Sabine Weyer, pianist

Who or what inspired you to take up the piano, and pursue a career in music?

When I was 5 or 6 years old, I heard the sound of the piano on the radio at home and remember telling my mother “That’s what I want “.  From that moment on, there has never been any doubt about it, and everything went its way smoothly.

Who or what have been the most important influences on your musical life and career?

I have two  mentors in mind when reading this question: the first one is the Bulgarian pianist Vassil Guenov with whom I studied for some years, before he very unexpectedley passed away in 2007. And the second is the Serbian pianist Alexandar Madzar, whom I met during my studies at the Koninklijk Conservatorium in Brussels from 2007 to 2012, and who had a huge impact on my vision of music.

What have been the greatest challenges of your career so far?

Besides the fact that of course every concert is a challenge in itself, I would say that the biggest challenge for me is to combine my pedagogical activity with the life of a concert pianist. Because of my teaching activities, the time I can dedicate to the preparation of concerts is reduced, meaning that I have to work in a very efficient way and be extremely organised in order to be able to have everything done by the end of the day….

Which performance/recordings are you most proud of?

I think that my best recording so far is the very first one! A CD dedicated to Rameau and Debussy; I have the feeling that the concept of this CD is quite strong and that it reflects best my musical sensitivity (I have 3 more CDs and the 4th on is on its way). I can identify myself a lot with what I did on the first CD, even 5 years after having recorded it.

Which particular works do you think you play best?

I think that Schumann and Bach suit me very well; they have always been my favourite composers (I have 2 of my 4 CDS that are dedicated to Bach). But I feel very much at ease also in the French repertoire (Ravel, Debussy, Saint-Saens, Fauré….)

How do you make your repertoire choices from season to season?

I like to be curious and one of my biggest passions is to explore new (I mean unknown) repertoire, rare works that are not so often performed in the normal concert seasons throughout the world. I am convinced that there are so many pearls waiting to be discovered, but unfortunately most performers and concert programmers prefer to stay in the ‘comfort zone’ of the known, traditional repertoire. That’s a pity and I’d like to change that, starting from my next recording (it will feature sonatas by the Russian composer Nikolai Miaskovsky and by the French composer Nicolas Bacri).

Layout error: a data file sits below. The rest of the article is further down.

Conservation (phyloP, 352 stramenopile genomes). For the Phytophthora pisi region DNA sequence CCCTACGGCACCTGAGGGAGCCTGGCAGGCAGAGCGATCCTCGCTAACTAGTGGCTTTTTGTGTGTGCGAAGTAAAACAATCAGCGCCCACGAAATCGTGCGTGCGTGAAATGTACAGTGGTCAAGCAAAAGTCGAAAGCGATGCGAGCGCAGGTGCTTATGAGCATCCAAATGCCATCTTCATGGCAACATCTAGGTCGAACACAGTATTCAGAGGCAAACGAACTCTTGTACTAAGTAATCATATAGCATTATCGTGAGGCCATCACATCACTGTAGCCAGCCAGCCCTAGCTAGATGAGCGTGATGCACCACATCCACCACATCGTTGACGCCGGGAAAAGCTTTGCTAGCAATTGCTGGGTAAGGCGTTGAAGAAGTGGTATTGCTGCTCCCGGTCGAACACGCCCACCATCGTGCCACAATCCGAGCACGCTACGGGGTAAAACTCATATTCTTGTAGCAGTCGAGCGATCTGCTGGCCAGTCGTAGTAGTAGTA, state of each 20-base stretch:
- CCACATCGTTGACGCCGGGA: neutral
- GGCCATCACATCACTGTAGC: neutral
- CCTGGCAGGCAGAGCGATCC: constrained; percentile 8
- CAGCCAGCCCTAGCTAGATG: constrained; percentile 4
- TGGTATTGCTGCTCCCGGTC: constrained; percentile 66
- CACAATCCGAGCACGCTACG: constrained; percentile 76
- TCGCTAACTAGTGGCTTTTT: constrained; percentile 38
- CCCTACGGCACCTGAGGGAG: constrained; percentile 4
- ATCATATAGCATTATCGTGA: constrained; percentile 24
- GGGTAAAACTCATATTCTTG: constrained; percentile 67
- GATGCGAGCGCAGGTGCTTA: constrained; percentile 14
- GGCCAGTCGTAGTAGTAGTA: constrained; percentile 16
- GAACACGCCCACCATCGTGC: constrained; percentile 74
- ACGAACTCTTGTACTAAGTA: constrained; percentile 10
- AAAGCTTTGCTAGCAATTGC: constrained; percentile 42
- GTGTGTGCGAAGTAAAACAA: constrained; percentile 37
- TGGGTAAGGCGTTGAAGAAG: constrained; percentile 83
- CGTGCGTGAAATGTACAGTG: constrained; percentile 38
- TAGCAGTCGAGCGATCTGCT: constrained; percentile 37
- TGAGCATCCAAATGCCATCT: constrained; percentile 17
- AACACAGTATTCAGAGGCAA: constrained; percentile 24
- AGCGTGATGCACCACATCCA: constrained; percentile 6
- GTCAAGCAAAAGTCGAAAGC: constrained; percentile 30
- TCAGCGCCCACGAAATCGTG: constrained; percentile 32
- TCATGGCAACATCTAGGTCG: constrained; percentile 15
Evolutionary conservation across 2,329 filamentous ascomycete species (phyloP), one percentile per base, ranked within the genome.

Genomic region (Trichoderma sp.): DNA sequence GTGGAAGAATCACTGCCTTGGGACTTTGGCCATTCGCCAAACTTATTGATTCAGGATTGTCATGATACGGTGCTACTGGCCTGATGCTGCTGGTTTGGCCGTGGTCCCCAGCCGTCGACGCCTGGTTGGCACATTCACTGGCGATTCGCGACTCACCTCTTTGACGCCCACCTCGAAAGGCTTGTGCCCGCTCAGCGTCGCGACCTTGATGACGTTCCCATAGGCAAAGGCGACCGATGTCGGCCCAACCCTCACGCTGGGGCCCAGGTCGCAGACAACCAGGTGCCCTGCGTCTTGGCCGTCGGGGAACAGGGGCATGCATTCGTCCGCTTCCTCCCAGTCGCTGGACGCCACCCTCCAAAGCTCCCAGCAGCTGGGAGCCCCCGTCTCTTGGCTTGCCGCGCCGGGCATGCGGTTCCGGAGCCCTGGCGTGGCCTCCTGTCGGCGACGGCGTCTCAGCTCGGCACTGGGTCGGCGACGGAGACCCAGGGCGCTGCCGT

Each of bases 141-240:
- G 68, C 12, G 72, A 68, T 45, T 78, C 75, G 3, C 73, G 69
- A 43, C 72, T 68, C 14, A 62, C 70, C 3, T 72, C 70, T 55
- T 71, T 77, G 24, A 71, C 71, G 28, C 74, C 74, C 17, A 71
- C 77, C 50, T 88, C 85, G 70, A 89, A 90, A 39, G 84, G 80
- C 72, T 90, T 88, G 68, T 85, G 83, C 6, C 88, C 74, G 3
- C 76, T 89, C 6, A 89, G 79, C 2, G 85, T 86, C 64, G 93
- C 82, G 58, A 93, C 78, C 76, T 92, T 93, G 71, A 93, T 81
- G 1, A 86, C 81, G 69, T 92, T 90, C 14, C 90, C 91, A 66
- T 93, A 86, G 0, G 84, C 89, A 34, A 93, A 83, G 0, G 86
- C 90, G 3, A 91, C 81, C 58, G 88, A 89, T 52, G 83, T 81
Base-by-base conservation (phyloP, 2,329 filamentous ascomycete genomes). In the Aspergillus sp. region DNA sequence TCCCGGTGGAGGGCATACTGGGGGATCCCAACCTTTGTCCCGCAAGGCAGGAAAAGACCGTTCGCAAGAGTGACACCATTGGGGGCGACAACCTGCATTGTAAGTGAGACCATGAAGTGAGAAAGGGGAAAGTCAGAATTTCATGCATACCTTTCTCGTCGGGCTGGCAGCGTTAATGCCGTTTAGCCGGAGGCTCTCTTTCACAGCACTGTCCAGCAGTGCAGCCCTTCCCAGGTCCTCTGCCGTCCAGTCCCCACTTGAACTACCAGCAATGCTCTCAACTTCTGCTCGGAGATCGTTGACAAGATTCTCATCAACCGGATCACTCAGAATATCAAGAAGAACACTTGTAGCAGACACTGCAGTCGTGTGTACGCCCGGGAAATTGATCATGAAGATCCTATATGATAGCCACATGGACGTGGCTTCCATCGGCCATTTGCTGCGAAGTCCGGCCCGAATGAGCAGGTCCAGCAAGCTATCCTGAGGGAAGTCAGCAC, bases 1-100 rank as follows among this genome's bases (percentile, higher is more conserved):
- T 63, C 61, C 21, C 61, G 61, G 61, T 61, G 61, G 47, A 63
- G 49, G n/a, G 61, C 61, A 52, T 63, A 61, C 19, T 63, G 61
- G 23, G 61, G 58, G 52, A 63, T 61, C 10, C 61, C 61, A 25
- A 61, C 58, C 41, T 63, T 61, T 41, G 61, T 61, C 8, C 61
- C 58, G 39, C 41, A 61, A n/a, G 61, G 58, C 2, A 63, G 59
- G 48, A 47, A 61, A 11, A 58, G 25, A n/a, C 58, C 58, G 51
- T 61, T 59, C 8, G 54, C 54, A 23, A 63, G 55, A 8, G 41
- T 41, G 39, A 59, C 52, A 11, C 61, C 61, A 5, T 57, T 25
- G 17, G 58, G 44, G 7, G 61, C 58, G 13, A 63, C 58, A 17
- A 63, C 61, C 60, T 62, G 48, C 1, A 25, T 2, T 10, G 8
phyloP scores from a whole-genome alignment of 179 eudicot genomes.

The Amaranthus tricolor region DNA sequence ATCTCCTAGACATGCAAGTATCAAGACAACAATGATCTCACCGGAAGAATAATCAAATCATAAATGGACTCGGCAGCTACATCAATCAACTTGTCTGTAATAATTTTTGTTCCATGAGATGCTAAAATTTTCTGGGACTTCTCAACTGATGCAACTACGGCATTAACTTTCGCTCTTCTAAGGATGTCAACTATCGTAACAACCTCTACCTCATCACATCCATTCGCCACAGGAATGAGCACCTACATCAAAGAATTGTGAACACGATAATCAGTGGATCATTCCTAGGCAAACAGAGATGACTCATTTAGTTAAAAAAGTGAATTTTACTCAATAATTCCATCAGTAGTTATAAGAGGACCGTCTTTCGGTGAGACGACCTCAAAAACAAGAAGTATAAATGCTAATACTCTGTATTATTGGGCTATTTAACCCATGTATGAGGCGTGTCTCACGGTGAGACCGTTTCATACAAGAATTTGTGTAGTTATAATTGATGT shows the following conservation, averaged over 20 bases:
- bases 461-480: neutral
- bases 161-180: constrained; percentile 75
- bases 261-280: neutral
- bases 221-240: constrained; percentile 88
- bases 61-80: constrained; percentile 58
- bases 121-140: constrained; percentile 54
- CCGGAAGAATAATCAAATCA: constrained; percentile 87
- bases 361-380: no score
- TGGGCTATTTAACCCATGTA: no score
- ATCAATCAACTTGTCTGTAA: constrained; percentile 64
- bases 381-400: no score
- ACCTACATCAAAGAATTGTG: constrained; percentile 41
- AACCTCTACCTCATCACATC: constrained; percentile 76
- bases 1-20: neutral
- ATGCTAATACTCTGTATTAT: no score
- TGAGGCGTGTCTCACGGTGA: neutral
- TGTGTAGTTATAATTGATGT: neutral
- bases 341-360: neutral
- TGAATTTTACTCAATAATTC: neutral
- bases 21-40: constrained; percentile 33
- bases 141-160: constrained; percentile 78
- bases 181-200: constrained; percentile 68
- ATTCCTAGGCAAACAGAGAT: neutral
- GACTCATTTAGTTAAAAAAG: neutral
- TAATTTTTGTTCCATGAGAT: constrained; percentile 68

Do you have a favourite concert venue to perform in and why?

Yes, it is the Chamber Music Hall of the Philharmonie in Luxembourg. That acoustic is just one of the best ones worldwide and each time I perform there, I am overwhelmed by a feeling of deep happiness. Then there are of course many good venues throughout the world, and each one has its own story; it would be very hard to list them by priorities.

Who are your favourite musicians?

I have a huge admiration for Grigory Sokolov and Martha Argerich as far as pianists are concerned (besides, of course, the legends from the past, such as Horowitz, Michelangeli etc). As far as other instrumentalists are concerned, I am very fond of the beautiful musical expression of cellist Gary Hoffman, baritone Matthias Goerne, and violonist Alena Baeva…. Of course, I have many musician friends whom I admire a lot, but it’s impossible to list them all! My favourite contemporary composer is Nicolas Bacri; I have a tender fascination for the lyrism of his music.

What is your most memorable concert experience?

A concert in Italy almost 15 years ago. I played some Nocturnes by Chopin and felt such a symbiosis with the music, I was completely into the ‘flow’… it was the first time that happened to me and I still remember the intensity of the feeling, although I had it many times after that first experience.

As a musician, what is your definition of success?

To reach the point where it is possible to handle perfectly the absence of control.

What do you consider to be the most important ideas and concepts to impart to aspiring musicians?

Don’t try to run after success; focus on perfection, sincerity and authenticity in what you are doing and the success will come to you….

What is your idea of perfect happiness?

To feel that what I am doing in music is reflecting the best part of me.

What is your present state of mind?

Freedom….try to get rid of everything that impedes me to be exactly the person I would like to be

Born in Luxembourg in 1988, Sabine Weyer is a pianist that has constantly been praised by the international press over the last few years. Trained at first at her home country (Prix Supérieur at the Conservatory of Esch-sur-Alzette in 2007), then in France (CRR in Metz, prix de perfectionnement à l’unanimité du jury in the class of Bernard Lerouge in 2007) and last but not least in Brussels (Koninklijk Conservatorium, postmaster diploma in the class of Serbian pianist Alexandar Madzar), the pianist started an international career since the end of her studies and keeps surprising by the intensity, richness and clearness of her playing. She produced 4 CDs, all praised by the international press and rewarded with important prices ( « Supersonic Award » for Bach to the future, « Pasticcio prize » from the Austrian radio ORF for « A light in the dark », nominations for « International Classical Music Awards » and « Opus Klassik » in Germany…)

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One comment

  1. I love Schumann and Bach too. Schumann Symphony #2, slow movement and Kinderszenen. Bach Brandenburg Concerto #6. Mozart Piano concerto #24, Oh, yes: Anything played by Grigiry Sokolov…

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